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Clinical Specialties - Cancer

Ovarian / Fallopian Tube Cancer

San MDTOvarian cancer develops in the ovaries or fallopian tubes. The ovaries are the female reproductive glands that produce eggs during a woman's reproductive years, and are located near the opening of the fallopian tubes. The fallopian tubes carry the eggs to the uterus after ovulation. The ovaries also produce the hormones oestrogen and progesterone. Gynaecology Oncology MDTOvarian / Fallopian Tube cancer develops when cells in the ovaries or tubes begin to grow out of control.

The gynaecological cancer experts at Sydney Adventist Hospital use several methods to confirm your diagnosis and determine the stage of your disease. They have experience with early-stage as well as complex cancer; have access to advanced diagnostic tools and a wide range of treatments, including clinical trials. At the same time, our supportive clinicians help you manage side effects to support your quality of life. Explore this section to learn more about ovarian cancer, its side effects and your treatment options.

About ovarian / tubal cancer

Ovarian / fallopian tube cancer can develop in different types of cells that make up the ovaries. These include:

  • Surface epithelial cells, which cover the outer surface of the ovaries or fallopian tubes (the most common type of these cancers)
  • Germ cells, which ultimately form eggs
  • Stromal cells, which help hold the ovary together and release oestrogen and progesterone

As mentioned, 90% of these tumours develop in the surface epithelial cells. Cancer in these cells often arises at the end of the fallopian tubes, which are located on each side of the uterus. The eggs travel through the fallopian tubes to the uterus. Cancer also can develop in the peritoneum, the tissue linking the wall and covering the organs of the abdomen. Ovarian, fallopian tube, and peritoneal cancer are basically treated the same way.

According to Cancer Council statistics about 1400 Australian women are diagnosed each year with ovarian cancer. The average age at diagnosis is 63. It is the eighth most common cancer in women in Australia and is more commonly diagnosed in women over 50.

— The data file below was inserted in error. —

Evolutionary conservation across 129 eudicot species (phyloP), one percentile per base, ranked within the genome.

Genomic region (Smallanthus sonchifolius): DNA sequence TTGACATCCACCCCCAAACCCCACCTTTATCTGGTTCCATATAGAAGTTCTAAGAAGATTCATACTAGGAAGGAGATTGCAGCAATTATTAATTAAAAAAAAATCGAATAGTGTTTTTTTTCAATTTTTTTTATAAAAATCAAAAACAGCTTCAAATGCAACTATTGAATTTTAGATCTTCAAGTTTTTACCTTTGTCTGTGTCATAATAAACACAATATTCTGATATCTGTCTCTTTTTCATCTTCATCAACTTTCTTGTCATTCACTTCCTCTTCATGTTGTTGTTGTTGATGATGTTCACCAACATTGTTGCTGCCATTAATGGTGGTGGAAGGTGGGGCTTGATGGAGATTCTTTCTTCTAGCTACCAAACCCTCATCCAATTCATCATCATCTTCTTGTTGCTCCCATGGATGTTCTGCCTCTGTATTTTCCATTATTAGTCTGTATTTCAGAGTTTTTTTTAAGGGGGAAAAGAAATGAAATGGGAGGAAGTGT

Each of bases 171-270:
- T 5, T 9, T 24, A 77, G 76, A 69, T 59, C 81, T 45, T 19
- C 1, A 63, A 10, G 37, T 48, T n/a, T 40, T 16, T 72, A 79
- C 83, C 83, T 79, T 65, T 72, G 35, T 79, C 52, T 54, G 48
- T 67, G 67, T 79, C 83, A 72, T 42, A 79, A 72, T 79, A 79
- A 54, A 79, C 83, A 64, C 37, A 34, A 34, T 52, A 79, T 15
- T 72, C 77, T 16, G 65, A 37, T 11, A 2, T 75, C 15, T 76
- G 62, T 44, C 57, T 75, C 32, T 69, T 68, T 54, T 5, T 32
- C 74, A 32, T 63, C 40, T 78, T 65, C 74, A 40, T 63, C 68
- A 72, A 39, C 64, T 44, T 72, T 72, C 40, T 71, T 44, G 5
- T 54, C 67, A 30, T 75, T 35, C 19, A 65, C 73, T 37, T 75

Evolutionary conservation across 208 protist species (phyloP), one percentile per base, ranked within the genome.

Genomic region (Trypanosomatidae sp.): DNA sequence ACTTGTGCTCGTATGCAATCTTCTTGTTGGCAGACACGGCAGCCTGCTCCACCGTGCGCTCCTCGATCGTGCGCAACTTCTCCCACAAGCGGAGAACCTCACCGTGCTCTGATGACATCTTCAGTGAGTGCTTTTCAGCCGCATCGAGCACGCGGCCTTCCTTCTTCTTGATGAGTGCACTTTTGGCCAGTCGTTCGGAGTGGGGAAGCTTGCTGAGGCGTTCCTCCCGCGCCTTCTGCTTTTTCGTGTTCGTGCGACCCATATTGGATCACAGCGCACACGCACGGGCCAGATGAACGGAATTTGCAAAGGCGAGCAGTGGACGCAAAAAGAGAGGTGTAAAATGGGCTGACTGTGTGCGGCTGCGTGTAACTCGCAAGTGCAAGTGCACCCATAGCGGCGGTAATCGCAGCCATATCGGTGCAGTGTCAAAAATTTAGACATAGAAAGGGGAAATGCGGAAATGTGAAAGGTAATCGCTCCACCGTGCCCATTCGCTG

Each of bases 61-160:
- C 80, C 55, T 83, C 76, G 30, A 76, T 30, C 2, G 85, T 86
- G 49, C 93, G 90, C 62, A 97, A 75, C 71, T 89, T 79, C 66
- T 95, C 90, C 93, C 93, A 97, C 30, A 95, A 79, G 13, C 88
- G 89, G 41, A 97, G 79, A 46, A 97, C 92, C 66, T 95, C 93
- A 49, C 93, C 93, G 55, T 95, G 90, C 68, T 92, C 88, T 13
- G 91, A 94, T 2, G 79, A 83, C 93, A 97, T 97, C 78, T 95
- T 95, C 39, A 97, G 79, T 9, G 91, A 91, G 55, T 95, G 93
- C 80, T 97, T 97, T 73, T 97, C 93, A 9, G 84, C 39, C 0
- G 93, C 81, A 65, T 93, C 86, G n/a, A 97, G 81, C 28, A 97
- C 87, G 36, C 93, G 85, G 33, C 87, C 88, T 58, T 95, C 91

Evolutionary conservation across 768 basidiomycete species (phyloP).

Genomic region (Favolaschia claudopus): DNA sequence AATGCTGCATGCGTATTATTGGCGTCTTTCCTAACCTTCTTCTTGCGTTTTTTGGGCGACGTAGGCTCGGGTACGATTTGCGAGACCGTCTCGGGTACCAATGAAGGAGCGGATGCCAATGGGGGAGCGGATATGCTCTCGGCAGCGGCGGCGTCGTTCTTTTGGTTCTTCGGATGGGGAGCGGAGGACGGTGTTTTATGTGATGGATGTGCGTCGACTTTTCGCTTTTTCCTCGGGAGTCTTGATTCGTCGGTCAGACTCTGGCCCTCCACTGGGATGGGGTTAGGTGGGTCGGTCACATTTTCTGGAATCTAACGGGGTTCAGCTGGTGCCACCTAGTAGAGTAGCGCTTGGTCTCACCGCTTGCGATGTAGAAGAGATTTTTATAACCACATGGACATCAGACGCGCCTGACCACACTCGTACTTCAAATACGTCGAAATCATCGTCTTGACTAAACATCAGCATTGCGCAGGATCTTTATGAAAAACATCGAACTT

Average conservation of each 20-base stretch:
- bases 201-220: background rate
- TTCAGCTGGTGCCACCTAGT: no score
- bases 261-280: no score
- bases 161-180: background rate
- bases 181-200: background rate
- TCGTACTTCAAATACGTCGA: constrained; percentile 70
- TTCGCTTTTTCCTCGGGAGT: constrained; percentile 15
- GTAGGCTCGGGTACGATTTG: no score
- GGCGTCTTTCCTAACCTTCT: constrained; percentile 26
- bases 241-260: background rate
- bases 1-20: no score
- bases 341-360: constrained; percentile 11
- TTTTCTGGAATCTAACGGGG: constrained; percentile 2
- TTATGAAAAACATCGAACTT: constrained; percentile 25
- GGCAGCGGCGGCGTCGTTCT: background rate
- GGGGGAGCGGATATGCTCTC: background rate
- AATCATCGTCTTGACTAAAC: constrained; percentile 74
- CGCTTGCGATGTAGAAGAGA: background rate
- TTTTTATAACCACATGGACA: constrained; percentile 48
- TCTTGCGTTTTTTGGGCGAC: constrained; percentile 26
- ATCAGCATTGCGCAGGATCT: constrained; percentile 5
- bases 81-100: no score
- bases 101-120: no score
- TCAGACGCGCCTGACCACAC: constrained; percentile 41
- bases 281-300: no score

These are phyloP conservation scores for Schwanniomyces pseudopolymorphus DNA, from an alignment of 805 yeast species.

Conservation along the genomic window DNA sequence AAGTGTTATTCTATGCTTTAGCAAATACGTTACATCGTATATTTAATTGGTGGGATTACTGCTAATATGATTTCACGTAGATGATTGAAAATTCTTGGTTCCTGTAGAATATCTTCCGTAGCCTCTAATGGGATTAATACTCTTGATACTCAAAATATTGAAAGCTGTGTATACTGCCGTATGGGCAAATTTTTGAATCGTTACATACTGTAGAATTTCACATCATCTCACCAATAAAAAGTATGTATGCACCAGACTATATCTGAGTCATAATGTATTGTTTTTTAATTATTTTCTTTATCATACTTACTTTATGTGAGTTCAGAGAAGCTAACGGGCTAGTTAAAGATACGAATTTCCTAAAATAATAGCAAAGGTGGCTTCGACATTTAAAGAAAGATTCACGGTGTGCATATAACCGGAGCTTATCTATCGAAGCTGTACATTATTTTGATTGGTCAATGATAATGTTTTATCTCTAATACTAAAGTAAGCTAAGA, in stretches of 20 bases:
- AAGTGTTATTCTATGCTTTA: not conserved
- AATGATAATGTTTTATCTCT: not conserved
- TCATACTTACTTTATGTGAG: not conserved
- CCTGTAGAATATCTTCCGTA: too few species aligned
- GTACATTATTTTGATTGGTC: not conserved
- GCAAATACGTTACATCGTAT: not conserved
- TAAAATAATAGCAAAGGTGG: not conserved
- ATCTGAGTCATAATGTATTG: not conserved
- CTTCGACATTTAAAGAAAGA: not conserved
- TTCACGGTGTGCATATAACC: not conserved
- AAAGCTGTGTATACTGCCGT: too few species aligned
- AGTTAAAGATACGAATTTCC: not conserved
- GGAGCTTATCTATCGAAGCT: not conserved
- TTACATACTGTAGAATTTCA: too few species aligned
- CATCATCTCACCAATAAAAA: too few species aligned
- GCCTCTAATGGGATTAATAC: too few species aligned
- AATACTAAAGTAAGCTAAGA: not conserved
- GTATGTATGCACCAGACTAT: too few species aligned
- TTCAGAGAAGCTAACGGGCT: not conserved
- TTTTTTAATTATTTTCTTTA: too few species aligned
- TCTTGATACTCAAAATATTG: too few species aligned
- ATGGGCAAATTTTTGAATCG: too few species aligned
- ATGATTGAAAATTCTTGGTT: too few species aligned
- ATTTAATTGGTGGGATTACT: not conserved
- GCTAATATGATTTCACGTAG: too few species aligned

What are the symptoms of ovarian cancer?

In most cases, ovarian cancer is not diagnosed until it has progressed to an advanced stage. Generally this is because ovarian cancer symptoms either aren’t apparent in the early stages of the disease or they are often mistaken for other common stomach and digestive issues. Women are more likely to experience symptoms once the disease has spread beyond the ovaries.

Common symptoms may include:

  • Abdominal bloating, indigestion or nausea
  • Changes in appetite, such as a loss of appetite or feeling full sooner
  • Pressure in the pelvis or lower back
  • A more frequent or urgent need to urinate and/or constipation
  • Changes in bowel movements
  • Increased abdominal girth
  • Tiredness or low energy
  • Changes in menstruation

If you are concerned, then please check with your general practitioner (GP).

How is ovarian cancer diagnosed?

If your doctor is concerned that you are exhibiting symptoms of ovarian cancer, then they will probably perform a pelvic exam to feel for lumps or changes in and around the ovaries, and order additional tests if you’ve been experiencing persistent abdominal bloating, discomfort, or other symptoms, or if you have risk factors for this cancer.

There is currently no effective screening test for ovarian cancer. Some of the initial tests that your doctor may request include:

  • Pelvic Ultrasound
  • CT scan

After an initial assessment, they may also request a:

  • PET scan
  • Colonoscopy

If you do have ovarian cancer, surgery is generally used both as part of treatment and to give specialists crucial information about your diagnosis, from the type of tumour you have to its stage (if it has spread and if so, how far). This information helps your team of specialists decide which treatments are best for you.

A cancer diagnosis can be extremely upsetting and the San’s multidisciplinary team includes support services to assist you through your cancer experience as well as provide the best possible treatment plan for you.

What are my treatment options for ovarian cancer?

The main treatments for ovarian cancer are surgery, chemotherapy and targeted therapy. These treatments may be used on their own, or in combination.

After learning that you have ovarian cancer, the San’s Gynaecological Oncology MDT will meet to discuss your diagnosis and together determine the best treatment plan for you and your cancer. It will be tailored specifically for you based on a range of factors including the type of ovarian cancer you have, the stage of the cancer, your general health and fitness, your doctors’ recommendations, and whether you wish to have children.

The San’s cancer support services are also available to help provide guidance and emotional support to you and your family.

Resources and useful ovarian cancer links
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Sydney Adventist Hospital Clinical Specialties and Services